Italian captain ordered back onboard stricken ship


Reuters – By Antonio Denti and Gavin Jones

GIGLIO, Italy – Italian coastguards urged the captain of a stricken cruise liner to return to his listing ship, leaked recordings showed, as divers continued their search for survivors into the night after finding five more bodies in the half-submerged wreck.

The discoveries took the known death toll to 11. A list of 28 missing people was posted on an Italian interior ministry web site, though authorities said that likely included the five found dead on Tuesday that are so far unidentified.

Captain Francesco Schettino has been allowed to leave jail but is under house arrest, blamed by his employer for risking the lives of more than 4,200 passengers and crew and half a billion dollars of ship in a reckless display of bravado.

Rescuers used explosives to blast through the maze of luxury cabins, bars and spas, fast losing hope of finding anyone alive inside the Costa Concordia, which lies semi-submerged on its side after being ripped open by rocks off a Tuscan island.

Dutch maritime services company SMIT said it was ready to start pumping fuel from the stricken liner as early as Wednesday once search operations for missing people have ended and they get the go-ahead from local authorities.

SMIT has been asked by the ship’s owner and insurer to salvage up to 2,300 tonnes of fuel from the 114,500-tonne ship and clean up if fuel on the vessel starts to leak.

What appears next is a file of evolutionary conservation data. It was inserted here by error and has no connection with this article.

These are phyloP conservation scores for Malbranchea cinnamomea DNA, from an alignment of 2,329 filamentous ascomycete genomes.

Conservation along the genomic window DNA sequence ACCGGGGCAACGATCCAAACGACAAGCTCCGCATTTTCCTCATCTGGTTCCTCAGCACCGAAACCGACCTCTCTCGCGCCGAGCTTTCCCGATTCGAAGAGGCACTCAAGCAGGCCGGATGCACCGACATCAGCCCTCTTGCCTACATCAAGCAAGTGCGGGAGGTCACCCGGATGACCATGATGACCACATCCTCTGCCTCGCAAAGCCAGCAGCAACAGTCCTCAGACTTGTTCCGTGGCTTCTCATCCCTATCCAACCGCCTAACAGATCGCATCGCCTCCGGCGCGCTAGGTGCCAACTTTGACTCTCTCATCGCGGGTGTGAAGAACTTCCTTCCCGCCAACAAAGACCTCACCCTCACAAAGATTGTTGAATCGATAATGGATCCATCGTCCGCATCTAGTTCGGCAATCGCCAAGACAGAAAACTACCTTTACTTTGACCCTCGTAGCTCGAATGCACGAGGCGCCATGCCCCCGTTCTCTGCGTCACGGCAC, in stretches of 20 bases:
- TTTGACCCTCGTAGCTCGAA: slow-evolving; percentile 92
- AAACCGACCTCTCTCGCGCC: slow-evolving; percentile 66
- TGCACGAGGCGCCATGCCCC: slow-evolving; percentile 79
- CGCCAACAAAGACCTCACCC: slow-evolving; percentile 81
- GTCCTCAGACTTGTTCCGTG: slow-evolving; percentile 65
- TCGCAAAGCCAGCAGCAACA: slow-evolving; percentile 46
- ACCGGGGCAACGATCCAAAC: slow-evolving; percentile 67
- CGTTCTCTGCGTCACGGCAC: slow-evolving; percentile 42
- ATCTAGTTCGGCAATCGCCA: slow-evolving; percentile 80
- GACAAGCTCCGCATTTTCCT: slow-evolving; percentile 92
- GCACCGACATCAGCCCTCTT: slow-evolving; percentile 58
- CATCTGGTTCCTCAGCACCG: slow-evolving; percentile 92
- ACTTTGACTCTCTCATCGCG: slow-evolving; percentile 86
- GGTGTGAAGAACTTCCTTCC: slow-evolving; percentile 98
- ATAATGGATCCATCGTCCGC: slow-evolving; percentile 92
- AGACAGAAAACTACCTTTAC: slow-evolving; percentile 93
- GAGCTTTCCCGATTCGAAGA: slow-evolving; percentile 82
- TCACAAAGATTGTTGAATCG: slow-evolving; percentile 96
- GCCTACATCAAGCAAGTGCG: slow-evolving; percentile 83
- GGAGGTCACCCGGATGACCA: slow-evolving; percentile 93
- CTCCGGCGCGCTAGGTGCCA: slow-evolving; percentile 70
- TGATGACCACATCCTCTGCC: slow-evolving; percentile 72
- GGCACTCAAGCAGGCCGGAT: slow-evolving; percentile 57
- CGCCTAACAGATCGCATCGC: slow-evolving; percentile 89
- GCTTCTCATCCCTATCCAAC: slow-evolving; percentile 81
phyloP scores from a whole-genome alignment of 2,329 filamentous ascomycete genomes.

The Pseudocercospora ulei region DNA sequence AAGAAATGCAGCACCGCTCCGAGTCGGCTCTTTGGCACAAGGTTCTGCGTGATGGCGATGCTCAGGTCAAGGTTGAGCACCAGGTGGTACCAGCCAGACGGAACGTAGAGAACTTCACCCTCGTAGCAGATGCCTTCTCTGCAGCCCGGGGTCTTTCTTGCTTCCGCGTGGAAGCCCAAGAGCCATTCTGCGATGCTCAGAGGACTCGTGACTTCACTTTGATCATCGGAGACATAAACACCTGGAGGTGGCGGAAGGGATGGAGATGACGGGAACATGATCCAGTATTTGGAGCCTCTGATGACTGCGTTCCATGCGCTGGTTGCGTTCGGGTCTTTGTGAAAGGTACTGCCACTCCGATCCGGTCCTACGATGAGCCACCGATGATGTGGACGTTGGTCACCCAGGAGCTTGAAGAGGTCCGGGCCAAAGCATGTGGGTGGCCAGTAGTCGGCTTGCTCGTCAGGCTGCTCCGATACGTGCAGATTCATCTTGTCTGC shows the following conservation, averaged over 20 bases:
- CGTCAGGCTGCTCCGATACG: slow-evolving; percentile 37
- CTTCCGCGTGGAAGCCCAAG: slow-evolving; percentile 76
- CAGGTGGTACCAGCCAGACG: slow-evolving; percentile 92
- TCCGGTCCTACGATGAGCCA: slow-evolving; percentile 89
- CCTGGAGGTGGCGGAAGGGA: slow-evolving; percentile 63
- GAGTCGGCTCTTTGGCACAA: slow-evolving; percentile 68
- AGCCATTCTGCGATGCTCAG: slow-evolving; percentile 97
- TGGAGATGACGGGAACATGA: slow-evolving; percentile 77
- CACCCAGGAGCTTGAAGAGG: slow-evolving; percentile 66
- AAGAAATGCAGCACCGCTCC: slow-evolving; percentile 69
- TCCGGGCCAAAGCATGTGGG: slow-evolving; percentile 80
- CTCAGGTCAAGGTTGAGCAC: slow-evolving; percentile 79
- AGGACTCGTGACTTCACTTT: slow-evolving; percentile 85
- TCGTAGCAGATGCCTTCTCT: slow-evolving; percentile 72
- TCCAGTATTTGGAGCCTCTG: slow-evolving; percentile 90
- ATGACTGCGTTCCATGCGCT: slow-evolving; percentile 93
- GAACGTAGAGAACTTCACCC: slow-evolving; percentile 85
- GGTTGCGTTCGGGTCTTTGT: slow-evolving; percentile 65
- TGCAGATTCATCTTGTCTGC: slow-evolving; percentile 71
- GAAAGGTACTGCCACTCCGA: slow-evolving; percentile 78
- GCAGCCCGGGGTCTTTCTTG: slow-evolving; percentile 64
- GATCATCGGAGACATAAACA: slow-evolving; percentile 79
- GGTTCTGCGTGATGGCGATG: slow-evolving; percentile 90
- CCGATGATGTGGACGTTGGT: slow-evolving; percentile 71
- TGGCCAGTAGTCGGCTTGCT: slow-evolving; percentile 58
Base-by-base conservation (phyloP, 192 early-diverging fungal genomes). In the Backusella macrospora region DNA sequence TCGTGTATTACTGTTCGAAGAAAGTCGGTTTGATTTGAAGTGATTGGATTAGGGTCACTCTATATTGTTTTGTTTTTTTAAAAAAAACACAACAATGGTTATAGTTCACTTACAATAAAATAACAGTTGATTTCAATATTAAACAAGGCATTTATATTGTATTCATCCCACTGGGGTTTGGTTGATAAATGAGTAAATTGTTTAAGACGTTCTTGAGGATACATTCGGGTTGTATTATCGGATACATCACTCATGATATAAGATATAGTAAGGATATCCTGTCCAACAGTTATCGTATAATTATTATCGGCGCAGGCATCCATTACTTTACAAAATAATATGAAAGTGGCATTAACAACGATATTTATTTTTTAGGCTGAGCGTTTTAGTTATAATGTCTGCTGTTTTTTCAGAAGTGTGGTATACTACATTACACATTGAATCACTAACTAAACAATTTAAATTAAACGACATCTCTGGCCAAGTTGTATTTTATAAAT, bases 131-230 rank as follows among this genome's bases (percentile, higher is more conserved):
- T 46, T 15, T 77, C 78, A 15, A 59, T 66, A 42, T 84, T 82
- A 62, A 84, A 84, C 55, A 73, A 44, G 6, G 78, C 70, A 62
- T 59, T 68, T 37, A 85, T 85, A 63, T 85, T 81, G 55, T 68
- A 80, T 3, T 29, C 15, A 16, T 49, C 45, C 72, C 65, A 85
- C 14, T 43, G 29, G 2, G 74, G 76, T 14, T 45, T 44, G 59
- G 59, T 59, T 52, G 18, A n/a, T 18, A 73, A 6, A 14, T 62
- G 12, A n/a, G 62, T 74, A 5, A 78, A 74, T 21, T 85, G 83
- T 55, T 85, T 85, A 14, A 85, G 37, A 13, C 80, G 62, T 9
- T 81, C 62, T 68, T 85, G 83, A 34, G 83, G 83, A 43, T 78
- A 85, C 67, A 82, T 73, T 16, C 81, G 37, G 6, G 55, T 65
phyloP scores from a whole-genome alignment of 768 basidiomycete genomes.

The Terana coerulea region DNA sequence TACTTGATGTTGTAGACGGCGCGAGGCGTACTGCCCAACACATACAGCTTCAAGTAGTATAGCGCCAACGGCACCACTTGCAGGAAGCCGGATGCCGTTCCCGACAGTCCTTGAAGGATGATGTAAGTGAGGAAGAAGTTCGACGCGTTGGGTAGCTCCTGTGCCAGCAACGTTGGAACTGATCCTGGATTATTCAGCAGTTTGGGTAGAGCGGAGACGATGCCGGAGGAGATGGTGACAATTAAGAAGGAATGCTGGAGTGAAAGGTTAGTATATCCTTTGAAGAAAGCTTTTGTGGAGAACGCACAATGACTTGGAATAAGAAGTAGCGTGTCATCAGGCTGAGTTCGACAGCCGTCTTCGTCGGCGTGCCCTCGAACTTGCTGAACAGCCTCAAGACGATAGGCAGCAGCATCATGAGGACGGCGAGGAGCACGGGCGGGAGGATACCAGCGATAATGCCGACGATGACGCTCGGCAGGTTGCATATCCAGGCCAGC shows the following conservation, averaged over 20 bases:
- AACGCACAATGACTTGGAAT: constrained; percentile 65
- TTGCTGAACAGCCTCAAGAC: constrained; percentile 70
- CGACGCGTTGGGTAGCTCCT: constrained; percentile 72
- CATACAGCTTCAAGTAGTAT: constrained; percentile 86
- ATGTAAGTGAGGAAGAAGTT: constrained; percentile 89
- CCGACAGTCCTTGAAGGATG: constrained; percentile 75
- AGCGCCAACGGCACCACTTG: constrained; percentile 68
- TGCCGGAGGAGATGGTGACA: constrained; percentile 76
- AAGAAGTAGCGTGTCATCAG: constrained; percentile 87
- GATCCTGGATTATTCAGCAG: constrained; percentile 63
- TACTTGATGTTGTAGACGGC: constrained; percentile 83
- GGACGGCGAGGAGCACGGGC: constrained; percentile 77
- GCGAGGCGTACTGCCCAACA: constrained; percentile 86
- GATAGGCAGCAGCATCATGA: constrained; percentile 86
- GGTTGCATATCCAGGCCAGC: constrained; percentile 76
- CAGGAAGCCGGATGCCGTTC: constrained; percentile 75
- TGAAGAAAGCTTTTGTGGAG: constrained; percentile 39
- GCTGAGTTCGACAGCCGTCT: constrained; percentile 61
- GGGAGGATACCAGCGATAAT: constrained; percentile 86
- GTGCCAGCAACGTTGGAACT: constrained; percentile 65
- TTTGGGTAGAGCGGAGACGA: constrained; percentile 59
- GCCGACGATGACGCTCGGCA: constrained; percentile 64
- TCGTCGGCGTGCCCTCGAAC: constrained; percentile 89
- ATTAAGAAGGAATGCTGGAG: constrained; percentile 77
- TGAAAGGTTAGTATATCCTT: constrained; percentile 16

The giant cruiseship, a floating pleasure palace of bars, spas, state rooms and tennis courts, slid a little on Monday, threatening to plunge below the Mediterranean waters of the surrounding marine nature reserve.

This forced a brief suspension of rescue efforts, which were also halted overnight on Monday though searches were continuing through Tuesday night. A coastguard said they would go on until the entire ship had been checked.

The list of people still unaccounted for on Tuesday evening included 13 German, four French, five Italian and two American passengers, together with four crew members from Italy, India, Hungary and Peru.

Captain Schettino is accused of multiple manslaughter, causing a shipwreck by sailing too close to shore and abandoning ship before all his passengers and crew scrambled off.

He has denied the charges and told magistrates on Tuesday he believed he should be credited with saving “hundreds, if not thousands” of lives because he brought the ship close to shore after it hit a rock, lawyer Bruno Leporatti said.

A judge ruled he could be allowed out of jail on Tuesday and will be placed under house arrest at his home near Sorrento in southern Italy.

The skipper, who underwent toxicology tests, claims he did not abandon the ship while passengers were still aboard.

But newspaper Corriere della Sera released what it said was a recording of ship-to-shore radio communications in which the enraged coastguards repeatedly order him back on board.

“GO BACK ON BOARD!” “Listen Schettino, perhaps you have saved yourself from the sea, but I will make you look very bad. I will make you pay for this. Dammit, go back on board!” one coastguard says. Speaking by radio from a lifeboat, Schettino pleads: “Do you realise that it is dark and we can’t see anything?”

The coastguard shouts back: “So, what do you want to do, to go home, Schettino?! It’s dark and you want to go home? Go to the bow of the ship where the ladder is and tell me what needs to be done, how many people there are, and what they need! Now!”